Fret-King Blue Label Ventura Super 80 Bass review

The mix and match philosophy reaches a new level

  • £669
An original yet classic design.

MusicRadar Verdict

A great concept, with good build, sounds and value for money.


  • +

    Original-yet-classic design. Outrageous pickup arsenal. Versatile sounds.


  • -

    Pickup switch.

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When it comes to designing something new and innovative but with an air of familiarity, Trev Wilkinson is a master.

His knowledge and expertise, combined with his love of classic guitars and basses, has given the Fret-King range some of the best-looking modern instruments around. But there's always more to be done…

The Blue Label designation means this is a pocket-friendly bass made in the Far East but, as Wilkinson's influence is very much in evidence throughout, it honestly looks and feels more like a home-grown instrument and one that's ideal for our current tight budgets.

The Ventura is another unashamedly Gibson-meets-Fender design (and the 'batwing' headstock means there's a bit of Burns in there too), borrowing from both major camps in body shape, finish and its curious pickup combination.

The semi-reverse body styling helps provide the instrument with better balance, and intelligent contouring positions the bass right into the body. It certainly adds comfort to the player, but it does dictate the playing position.

While many basses boast of having the ability to produce pretty much all of the distinctive bass sounds we know and love, the Ventura probably comes closer to realising this claim without introducing the use of sophisticated onboard active electronics or instrument sound modelling.

Single and split-coil combinations are versatile - as they can produce all of the established Fender bass sounds - but by adding the neck humbucker into the mix you also include all of the fatter sounds associated with Gibson basses. Then by individual blending you can, in theory, produce a host of other established sounds plus several that you've never heard before.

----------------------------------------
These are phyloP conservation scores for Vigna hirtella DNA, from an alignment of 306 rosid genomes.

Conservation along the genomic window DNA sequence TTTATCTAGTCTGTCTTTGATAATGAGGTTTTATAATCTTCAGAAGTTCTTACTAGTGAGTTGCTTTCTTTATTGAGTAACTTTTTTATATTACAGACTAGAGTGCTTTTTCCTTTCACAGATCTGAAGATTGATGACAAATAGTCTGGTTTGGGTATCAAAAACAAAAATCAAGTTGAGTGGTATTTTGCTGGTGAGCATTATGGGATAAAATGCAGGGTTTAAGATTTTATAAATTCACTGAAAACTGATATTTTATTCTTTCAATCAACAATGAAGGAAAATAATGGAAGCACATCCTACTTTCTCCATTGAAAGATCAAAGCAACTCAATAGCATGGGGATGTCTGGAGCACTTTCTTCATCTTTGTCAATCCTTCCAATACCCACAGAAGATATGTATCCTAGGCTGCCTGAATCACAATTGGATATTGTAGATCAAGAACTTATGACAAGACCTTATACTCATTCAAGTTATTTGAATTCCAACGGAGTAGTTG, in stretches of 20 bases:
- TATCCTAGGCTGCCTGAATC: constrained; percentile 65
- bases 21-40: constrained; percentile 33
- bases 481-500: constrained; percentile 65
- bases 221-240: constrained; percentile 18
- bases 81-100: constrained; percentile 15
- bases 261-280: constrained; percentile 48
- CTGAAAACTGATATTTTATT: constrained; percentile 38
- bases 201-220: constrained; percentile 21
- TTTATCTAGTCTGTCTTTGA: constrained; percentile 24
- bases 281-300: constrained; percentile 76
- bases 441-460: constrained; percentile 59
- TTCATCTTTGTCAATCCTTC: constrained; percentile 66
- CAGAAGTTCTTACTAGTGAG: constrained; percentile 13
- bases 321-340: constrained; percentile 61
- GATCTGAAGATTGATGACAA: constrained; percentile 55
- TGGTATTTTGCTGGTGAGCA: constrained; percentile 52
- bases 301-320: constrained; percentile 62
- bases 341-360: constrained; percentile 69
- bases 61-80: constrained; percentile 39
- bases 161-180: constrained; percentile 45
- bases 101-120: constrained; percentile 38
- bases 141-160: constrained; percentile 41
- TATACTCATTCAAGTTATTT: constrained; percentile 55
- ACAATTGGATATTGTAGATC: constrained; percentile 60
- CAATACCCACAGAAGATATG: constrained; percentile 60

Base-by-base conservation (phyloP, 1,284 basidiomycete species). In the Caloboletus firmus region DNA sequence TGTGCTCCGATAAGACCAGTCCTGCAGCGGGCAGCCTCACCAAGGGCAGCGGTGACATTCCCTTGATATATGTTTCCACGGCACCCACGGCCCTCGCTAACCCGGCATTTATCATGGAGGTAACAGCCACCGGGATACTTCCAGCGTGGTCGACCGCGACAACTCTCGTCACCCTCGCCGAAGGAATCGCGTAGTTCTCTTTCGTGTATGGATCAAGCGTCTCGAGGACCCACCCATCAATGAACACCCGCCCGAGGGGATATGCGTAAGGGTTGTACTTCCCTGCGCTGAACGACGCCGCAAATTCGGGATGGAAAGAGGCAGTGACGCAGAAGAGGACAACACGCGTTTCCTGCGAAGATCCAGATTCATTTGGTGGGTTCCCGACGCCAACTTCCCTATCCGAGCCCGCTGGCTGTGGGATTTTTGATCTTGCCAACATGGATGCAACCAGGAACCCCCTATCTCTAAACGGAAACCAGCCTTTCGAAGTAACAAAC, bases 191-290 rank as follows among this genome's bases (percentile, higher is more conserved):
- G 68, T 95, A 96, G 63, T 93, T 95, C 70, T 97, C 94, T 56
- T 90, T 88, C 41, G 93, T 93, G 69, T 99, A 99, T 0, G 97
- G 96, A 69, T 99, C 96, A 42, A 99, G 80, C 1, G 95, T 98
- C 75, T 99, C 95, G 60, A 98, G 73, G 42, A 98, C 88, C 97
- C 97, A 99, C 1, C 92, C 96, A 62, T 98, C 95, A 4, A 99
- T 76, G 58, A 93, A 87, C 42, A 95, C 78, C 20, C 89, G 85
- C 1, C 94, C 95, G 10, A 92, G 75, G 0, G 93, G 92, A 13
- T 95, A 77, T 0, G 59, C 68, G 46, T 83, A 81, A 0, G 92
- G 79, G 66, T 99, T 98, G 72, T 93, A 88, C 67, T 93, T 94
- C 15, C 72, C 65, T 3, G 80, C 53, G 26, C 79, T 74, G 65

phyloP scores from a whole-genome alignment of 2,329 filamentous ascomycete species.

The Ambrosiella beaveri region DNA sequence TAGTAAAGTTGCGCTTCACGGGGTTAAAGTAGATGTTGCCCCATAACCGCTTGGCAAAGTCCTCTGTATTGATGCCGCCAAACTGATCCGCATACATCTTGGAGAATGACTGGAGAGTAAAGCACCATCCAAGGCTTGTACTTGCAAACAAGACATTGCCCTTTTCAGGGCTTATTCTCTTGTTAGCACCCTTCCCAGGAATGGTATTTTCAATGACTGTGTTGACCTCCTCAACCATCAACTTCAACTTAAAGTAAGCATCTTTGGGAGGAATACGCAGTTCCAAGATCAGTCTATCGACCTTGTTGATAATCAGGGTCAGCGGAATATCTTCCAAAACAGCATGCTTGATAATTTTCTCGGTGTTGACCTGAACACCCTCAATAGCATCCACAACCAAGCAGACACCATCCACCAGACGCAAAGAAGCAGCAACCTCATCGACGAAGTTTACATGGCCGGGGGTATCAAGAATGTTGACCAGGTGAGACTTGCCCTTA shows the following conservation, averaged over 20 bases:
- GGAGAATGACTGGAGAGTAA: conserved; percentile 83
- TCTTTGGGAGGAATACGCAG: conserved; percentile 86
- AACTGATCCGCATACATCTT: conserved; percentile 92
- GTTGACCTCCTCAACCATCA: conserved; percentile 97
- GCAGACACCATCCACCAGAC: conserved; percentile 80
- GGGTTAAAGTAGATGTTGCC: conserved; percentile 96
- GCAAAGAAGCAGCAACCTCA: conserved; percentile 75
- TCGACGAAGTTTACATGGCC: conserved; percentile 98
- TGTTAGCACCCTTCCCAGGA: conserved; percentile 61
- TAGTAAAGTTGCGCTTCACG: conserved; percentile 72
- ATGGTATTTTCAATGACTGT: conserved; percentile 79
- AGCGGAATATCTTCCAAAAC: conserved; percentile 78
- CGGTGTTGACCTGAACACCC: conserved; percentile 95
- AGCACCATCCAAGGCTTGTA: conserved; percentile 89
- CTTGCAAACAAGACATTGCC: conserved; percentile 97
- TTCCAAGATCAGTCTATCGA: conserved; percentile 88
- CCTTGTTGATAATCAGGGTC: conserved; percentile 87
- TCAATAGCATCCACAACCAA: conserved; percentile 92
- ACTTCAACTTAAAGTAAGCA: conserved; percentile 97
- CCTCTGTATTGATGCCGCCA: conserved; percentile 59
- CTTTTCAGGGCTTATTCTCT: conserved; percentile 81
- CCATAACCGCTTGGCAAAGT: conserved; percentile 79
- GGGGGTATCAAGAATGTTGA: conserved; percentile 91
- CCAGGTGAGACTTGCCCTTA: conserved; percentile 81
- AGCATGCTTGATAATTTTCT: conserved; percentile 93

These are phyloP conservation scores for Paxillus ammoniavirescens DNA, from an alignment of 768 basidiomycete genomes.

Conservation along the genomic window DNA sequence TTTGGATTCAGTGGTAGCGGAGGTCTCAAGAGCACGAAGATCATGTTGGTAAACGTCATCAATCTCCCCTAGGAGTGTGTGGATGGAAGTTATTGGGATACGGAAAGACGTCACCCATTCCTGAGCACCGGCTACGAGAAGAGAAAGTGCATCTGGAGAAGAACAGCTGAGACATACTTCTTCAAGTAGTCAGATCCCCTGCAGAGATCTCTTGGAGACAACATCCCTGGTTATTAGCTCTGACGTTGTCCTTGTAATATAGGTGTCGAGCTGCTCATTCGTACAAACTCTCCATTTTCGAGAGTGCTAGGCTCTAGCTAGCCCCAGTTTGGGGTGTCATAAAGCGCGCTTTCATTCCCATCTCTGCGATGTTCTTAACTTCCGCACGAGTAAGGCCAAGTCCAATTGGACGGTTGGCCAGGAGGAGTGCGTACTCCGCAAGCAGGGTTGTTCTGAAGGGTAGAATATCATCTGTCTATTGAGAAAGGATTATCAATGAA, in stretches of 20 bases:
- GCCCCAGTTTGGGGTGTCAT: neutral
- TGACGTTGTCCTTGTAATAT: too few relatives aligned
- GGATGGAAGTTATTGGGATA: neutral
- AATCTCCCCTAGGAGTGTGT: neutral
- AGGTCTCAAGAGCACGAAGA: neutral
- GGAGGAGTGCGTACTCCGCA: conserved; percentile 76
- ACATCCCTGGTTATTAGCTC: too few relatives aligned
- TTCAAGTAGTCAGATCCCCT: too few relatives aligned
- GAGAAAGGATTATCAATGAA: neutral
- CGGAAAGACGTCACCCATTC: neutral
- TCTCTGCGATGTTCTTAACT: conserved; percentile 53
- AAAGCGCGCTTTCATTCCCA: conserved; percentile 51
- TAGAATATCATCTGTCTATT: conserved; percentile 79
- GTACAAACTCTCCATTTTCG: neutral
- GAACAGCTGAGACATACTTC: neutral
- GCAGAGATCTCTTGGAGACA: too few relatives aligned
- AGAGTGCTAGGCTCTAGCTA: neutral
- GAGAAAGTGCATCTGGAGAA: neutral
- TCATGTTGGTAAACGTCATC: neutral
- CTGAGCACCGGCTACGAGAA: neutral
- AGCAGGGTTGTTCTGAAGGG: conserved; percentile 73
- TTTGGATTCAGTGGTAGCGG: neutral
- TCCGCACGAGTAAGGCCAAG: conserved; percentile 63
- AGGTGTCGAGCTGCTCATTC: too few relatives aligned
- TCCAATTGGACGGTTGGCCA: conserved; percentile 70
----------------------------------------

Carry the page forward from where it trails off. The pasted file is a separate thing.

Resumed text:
Being passive and without any tone control, each pickup is essentially set to full treble. Now this could easily be seen as a problem if it wasn't for that humbucker. This produces so much low-end body and thump that you really don't need any more bottom enhancement here.

So obviously, blending is the name of the game and although the single and split-coils do sound thin in comparison, rest assured each pickup is fully capable of delivering its own unique sound signature with confidence.

Use the five-way slide switch to select each individual pickup or combinations of neck and middle or middle and bridge. Combining reveals the sweet spots, gradually nurtured out by altering the volume of each active unit.

This works well enough, but remember - if you switch to a pickup when its volume is down you get nothing. Each pickup has a naturally distinctive voice so it's this fine blending of the units that allows for definitive tone shaping and the lack of a dedicated tone control proves not to be a problem.

The sounds achieved when working with the single and split-coils are good and honky, but not exceptional. However, we were totally blown away when using the split-coil and the humbucker together: a monstrously huge sound, fat and fruity with lots of sweet spots, that's easy to make dirty too. Gradually backing off the humbucker reveals the hollowest of sounds - it's quite a sonic adventure.

Another winner for the Wilkinson approach of producing instruments that look like they've been around for years until you look again and realise that it's one of his.

On first glance the Ventura may appear to be over-endowed in regard to its pickups, but as soon as you plug it in, it all makes perfect sense. It feels like a Fender, but can sound like a Gibson on steroids. A performance enhancing bass - and legal.